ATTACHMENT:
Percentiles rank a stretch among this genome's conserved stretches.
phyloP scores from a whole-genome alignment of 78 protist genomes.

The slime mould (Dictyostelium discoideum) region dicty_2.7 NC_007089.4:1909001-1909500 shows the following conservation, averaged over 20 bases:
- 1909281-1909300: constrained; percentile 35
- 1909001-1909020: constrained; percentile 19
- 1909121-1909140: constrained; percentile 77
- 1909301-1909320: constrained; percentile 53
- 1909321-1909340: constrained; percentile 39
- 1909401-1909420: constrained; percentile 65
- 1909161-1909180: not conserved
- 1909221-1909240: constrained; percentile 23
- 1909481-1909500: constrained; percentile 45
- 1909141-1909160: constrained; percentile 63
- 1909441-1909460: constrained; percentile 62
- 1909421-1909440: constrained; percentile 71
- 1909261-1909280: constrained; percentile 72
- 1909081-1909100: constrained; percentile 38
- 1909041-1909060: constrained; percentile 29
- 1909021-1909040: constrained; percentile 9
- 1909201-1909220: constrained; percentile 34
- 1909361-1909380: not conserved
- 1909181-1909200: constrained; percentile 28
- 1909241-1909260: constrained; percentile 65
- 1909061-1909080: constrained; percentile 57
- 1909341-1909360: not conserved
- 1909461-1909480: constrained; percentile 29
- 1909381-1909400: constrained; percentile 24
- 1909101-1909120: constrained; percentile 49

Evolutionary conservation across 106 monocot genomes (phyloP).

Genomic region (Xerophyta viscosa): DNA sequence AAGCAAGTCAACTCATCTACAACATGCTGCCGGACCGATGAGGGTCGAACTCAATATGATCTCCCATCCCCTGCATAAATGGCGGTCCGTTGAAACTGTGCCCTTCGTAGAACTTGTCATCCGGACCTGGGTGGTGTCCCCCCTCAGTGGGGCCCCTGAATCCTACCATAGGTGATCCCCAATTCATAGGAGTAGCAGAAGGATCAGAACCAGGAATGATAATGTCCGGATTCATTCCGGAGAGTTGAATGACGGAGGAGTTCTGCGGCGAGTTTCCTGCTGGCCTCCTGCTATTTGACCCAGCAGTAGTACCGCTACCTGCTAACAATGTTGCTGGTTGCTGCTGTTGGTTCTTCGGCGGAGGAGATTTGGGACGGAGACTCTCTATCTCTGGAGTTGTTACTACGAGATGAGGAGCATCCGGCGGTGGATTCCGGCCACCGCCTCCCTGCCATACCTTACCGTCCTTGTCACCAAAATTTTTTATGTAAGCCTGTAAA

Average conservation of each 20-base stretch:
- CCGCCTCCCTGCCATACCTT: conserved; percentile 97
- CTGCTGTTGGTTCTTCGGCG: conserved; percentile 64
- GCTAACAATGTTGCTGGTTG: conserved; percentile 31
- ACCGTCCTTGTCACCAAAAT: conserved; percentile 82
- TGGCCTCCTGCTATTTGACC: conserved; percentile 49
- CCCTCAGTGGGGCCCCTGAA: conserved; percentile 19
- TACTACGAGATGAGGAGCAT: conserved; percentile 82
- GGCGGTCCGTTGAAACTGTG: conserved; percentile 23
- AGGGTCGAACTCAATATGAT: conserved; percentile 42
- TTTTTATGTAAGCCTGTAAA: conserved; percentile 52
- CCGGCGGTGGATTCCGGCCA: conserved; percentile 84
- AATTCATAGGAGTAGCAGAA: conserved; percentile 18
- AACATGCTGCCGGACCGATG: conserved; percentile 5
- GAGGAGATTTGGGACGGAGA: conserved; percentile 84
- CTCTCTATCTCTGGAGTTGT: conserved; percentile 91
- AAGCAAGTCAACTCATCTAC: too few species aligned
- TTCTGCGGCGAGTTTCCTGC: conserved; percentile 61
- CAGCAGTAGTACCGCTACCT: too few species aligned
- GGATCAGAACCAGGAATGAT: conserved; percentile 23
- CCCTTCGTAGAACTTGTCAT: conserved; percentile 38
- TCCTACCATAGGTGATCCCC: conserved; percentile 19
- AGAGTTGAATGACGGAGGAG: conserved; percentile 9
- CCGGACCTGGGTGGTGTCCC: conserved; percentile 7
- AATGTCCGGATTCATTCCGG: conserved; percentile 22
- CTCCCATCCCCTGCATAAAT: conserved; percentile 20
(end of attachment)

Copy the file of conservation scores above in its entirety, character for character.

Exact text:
Percentiles rank a stretch among this genome's conserved stretches.
phyloP scores from a whole-genome alignment of 78 protist genomes.

The slime mould (Dictyostelium discoideum) region dicty_2.7 NC_007089.4:1909001-1909500 shows the following conservation, averaged over 20 bases:
- 1909281-1909300: constrained; percentile 35
- 1909001-1909020: constrained; percentile 19
- 1909121-1909140: constrained; percentile 77
- 1909301-1909320: constrained; percentile 53
- 1909321-1909340: constrained; percentile 39
- 1909401-1909420: constrained; percentile 65
- 1909161-1909180: not conserved
- 1909221-1909240: constrained; percentile 23
- 1909481-1909500: constrained; percentile 45
- 1909141-1909160: constrained; percentile 63
- 1909441-1909460: constrained; percentile 62
- 1909421-1909440: constrained; percentile 71
- 1909261-1909280: constrained; percentile 72
- 1909081-1909100: constrained; percentile 38
- 1909041-1909060: constrained; percentile 29
- 1909021-1909040: constrained; percentile 9
- 1909201-1909220: constrained; percentile 34
- 1909361-1909380: not conserved
- 1909181-1909200: constrained; percentile 28
- 1909241-1909260: constrained; percentile 65
- 1909061-1909080: constrained; percentile 57
- 1909341-1909360: not conserved
- 1909461-1909480: constrained; percentile 29
- 1909381-1909400: constrained; percentile 24
- 1909101-1909120: constrained; percentile 49

Evolutionary conservation across 106 monocot genomes (phyloP).

Genomic region (Xerophyta viscosa): DNA sequence AAGCAAGTCAACTCATCTACAACATGCTGCCGGACCGATGAGGGTCGAACTCAATATGATCTCCCATCCCCTGCATAAATGGCGGTCCGTTGAAACTGTGCCCTTCGTAGAACTTGTCATCCGGACCTGGGTGGTGTCCCCCCTCAGTGGGGCCCCTGAATCCTACCATAGGTGATCCCCAATTCATAGGAGTAGCAGAAGGATCAGAACCAGGAATGATAATGTCCGGATTCATTCCGGAGAGTTGAATGACGGAGGAGTTCTGCGGCGAGTTTCCTGCTGGCCTCCTGCTATTTGACCCAGCAGTAGTACCGCTACCTGCTAACAATGTTGCTGGTTGCTGCTGTTGGTTCTTCGGCGGAGGAGATTTGGGACGGAGACTCTCTATCTCTGGAGTTGTTACTACGAGATGAGGAGCATCCGGCGGTGGATTCCGGCCACCGCCTCCCTGCCATACCTTACCGTCCTTGTCACCAAAATTTTTTATGTAAGCCTGTAAA

Average conservation of each 20-base stretch:
- CCGCCTCCCTGCCATACCTT: conserved; percentile 97
- CTGCTGTTGGTTCTTCGGCG: conserved; percentile 64
- GCTAACAATGTTGCTGGTTG: conserved; percentile 31
- ACCGTCCTTGTCACCAAAAT: conserved; percentile 82
- TGGCCTCCTGCTATTTGACC: conserved; percentile 49
- CCCTCAGTGGGGCCCCTGAA: conserved; percentile 19
- TACTACGAGATGAGGAGCAT: conserved; percentile 82
- GGCGGTCCGTTGAAACTGTG: conserved; percentile 23
- AGGGTCGAACTCAATATGAT: conserved; percentile 42
- TTTTTATGTAAGCCTGTAAA: conserved; percentile 52
- CCGGCGGTGGATTCCGGCCA: conserved; percentile 84
- AATTCATAGGAGTAGCAGAA: conserved; percentile 18
- AACATGCTGCCGGACCGATG: conserved; percentile 5
- GAGGAGATTTGGGACGGAGA: conserved; percentile 84
- CTCTCTATCTCTGGAGTTGT: conserved; percentile 91
- AAGCAAGTCAACTCATCTAC: too few species aligned
- TTCTGCGGCGAGTTTCCTGC: conserved; percentile 61
- CAGCAGTAGTACCGCTACCT: too few species aligned
- GGATCAGAACCAGGAATGAT: conserved; percentile 23
- CCCTTCGTAGAACTTGTCAT: conserved; percentile 38
- TCCTACCATAGGTGATCCCC: conserved; percentile 19
- AGAGTTGAATGACGGAGGAG: conserved; percentile 9
- CCGGACCTGGGTGGTGTCCC: conserved; percentile 7
- AATGTCCGGATTCATTCCGG: conserved; percentile 22
- CTCCCATCCCCTGCATAAAT: conserved; percentile 20